Science of Electromyography (sEMG)

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Clayton Chan Patient Ed3

SCIENTIFIC STUDIES SUPPORTING THE EFFICACY OF SURFACE ELECTROMYOGRAPHY IN CLINICAL DENTISTRY

  • Hyperactive/strained muscles vs. Calm/ rested muscles

OC EMGs

Surface electromyography (sEMG) is a series of tests to more specifically delineate and define hypertonic musculature in the compromised TMJ patient. These series of tests are necessary to differentially diagnose between intra-capsular interference (mensical or otherwise) and extra-capsular interference (influence of the surrounding hypertonic muscular matrix) so as to determine the predominant dysfunctions. Surface electrodes are placed over the muscles which in turn send impulses to the recording instrument. Defining the etiology of the TMJ patient’s predominate neuromuscular dysfunctions will preclude misdirected palliative treatment regimens.

Surface EMG is not a measure of pain.

Surface electromyography (EMG) utilizes eight channels monitoring the right and left anterior temporalis muscles, right and left masseters, and right and left anterior digastric muscles and right and left cervical group of muscles. A clinical hands-on muscle palpation examination is not able to quantify and objectively record muscle hypertonicity without subjective intervention.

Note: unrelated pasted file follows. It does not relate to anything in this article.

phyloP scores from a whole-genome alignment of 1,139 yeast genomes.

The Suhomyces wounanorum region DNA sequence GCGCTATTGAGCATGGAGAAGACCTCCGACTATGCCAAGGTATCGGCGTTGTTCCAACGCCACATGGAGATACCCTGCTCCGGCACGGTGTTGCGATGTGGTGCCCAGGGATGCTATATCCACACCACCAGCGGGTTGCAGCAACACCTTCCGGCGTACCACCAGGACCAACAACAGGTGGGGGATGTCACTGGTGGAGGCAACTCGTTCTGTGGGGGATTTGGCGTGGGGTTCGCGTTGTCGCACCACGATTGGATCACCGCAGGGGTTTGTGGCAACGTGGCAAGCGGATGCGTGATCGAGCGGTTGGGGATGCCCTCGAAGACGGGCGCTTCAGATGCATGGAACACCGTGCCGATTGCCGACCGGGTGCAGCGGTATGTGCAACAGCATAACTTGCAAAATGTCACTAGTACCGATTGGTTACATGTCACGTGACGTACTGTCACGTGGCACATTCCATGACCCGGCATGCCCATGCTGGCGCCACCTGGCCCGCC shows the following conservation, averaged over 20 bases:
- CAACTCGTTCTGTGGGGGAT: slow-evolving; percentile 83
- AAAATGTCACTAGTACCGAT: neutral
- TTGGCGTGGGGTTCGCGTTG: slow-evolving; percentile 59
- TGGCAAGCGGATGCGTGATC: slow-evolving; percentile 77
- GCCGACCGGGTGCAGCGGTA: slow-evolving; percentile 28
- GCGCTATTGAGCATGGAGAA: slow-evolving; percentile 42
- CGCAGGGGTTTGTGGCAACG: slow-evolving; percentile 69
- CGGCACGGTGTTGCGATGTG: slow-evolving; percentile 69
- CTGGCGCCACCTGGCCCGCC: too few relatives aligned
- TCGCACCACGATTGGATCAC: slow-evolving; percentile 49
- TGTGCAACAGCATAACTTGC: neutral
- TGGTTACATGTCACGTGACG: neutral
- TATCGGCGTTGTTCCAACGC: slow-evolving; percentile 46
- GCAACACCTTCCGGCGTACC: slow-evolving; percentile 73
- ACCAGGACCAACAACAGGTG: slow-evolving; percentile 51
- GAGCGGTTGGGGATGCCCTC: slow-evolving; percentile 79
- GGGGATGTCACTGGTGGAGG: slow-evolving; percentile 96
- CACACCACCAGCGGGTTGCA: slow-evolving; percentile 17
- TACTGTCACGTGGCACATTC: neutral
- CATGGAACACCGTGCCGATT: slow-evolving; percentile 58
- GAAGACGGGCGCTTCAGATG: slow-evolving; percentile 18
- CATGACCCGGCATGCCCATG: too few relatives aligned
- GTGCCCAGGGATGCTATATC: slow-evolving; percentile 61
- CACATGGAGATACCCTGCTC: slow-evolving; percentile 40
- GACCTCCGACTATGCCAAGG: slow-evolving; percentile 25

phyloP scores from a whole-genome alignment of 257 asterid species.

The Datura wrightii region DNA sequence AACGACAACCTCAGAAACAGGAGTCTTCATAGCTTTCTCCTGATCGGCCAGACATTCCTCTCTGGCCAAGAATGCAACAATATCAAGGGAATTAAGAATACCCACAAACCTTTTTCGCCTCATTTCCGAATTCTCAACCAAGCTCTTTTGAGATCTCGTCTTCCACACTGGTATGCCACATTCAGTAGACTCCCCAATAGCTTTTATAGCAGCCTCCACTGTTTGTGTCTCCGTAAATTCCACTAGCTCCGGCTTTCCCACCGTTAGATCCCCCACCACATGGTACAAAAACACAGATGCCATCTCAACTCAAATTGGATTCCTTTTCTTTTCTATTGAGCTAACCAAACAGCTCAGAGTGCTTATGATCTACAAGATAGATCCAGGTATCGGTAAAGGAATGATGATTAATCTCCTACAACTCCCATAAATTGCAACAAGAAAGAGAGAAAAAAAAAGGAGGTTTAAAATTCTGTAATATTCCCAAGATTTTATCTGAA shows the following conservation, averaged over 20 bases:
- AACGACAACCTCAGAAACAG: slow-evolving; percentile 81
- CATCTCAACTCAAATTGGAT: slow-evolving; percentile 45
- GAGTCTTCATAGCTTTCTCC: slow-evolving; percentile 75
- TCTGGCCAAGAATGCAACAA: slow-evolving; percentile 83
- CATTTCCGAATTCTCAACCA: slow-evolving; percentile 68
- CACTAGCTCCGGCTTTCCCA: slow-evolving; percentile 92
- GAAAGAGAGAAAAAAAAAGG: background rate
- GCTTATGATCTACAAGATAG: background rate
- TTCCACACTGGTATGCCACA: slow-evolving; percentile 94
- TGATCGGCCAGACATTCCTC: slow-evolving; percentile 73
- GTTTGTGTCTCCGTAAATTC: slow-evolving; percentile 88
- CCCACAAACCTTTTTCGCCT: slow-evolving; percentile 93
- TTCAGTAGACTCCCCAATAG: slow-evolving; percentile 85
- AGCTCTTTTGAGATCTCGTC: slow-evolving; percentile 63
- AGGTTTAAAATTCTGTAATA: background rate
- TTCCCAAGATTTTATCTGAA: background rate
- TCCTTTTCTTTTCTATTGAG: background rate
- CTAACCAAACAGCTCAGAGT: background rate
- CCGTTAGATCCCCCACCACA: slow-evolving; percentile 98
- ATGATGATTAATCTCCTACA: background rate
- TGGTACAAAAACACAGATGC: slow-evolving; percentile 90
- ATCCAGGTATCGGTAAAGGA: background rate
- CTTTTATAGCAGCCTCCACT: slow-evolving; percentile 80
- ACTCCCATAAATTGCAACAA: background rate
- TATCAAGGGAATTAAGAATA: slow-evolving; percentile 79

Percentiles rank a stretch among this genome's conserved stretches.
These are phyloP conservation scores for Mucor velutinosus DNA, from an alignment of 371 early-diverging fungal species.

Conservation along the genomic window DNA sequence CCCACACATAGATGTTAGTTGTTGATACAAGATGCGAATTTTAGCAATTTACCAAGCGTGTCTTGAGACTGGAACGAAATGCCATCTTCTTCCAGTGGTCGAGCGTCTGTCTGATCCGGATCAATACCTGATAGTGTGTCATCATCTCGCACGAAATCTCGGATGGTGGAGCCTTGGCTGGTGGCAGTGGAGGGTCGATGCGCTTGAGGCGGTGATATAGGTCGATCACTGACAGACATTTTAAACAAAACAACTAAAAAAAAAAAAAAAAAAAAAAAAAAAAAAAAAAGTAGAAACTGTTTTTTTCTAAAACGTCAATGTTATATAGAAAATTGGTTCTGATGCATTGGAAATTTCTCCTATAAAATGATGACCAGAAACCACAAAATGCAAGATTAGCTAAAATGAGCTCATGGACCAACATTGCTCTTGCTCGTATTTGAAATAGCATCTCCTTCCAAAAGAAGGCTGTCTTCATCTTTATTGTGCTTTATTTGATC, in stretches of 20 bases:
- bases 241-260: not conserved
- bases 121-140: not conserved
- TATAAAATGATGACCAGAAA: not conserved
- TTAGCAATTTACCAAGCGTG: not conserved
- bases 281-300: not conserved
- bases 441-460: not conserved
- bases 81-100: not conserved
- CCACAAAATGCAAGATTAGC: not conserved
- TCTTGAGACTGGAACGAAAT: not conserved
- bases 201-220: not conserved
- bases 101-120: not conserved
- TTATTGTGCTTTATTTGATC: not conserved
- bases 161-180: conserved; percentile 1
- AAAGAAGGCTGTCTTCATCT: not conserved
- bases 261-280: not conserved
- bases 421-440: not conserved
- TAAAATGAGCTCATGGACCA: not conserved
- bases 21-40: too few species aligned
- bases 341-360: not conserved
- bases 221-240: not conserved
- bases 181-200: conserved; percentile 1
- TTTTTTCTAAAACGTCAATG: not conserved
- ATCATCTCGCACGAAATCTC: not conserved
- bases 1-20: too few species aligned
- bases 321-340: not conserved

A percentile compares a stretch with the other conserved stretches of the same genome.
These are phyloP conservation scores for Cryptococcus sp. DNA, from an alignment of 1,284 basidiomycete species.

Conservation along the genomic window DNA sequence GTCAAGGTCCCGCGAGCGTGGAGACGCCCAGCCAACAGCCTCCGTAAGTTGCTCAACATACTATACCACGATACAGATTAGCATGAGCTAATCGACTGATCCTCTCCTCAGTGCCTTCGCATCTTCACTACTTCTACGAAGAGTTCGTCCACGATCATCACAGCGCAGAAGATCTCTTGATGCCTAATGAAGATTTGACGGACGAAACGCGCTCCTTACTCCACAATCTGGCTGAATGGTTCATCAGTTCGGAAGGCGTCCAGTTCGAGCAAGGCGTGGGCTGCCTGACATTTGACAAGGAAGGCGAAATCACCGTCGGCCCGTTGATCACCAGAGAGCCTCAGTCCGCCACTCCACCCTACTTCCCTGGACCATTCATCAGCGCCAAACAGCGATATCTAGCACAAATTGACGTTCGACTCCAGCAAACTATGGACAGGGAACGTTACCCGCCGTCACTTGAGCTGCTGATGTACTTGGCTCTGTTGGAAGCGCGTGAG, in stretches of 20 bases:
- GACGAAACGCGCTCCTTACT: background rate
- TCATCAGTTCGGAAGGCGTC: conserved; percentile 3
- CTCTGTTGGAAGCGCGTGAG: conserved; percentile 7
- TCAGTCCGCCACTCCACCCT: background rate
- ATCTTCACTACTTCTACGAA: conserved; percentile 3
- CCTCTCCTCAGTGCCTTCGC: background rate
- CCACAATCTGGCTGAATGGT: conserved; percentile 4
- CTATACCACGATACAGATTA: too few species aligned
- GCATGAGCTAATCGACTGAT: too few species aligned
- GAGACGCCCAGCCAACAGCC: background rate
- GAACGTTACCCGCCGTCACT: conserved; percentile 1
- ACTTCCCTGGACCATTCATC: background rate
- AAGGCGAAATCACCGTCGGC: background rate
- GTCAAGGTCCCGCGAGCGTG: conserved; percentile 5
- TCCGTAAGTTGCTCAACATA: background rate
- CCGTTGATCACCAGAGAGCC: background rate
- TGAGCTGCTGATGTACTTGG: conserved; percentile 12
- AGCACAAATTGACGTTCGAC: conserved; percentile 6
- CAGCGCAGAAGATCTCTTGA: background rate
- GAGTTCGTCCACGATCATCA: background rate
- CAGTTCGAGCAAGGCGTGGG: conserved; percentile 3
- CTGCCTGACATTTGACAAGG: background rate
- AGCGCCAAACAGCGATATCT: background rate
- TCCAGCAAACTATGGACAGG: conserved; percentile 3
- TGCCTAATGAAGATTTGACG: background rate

Muscles of the face and jaw can be recorded to determine hyperactive muscle activity and/ or resting muscle activity. A strained jaw position can effect muscle activity. The objective is to determine the optimal resting jaw position at physiologic rest that harmonizes with resting EMG levels.

Surface EMG – A Gold Standard for Monitoring Muscle Activity

Surface electromyography has long been the “gold standard” for monitoring muscle activity of masticatory muscle at REST and in FUNCTION. The value of surface EMG is best expressed by C.J. DeLuca, Professor of Biomedical Engineering and Research and Professor of Neurology at Boston University, “Surface EMG utilizes sensing electrodes placed on the skin, which allows the clinician to directly and accurately monitor muscle activity. This is far more accurate procedure than conventional manual palpation or touch which can provide only gross assessments of muscle activity.” 1988. W.D. McCall also states “… there is general agreement among both clinicians and investigators that masticatory muscle activity is increased in symptomatic patients as compared with normal subjects. Electromyography is the principal tool used to investigate such differences.” (The Musculature. A Textbook of Occlusion, Quintessence, 1988).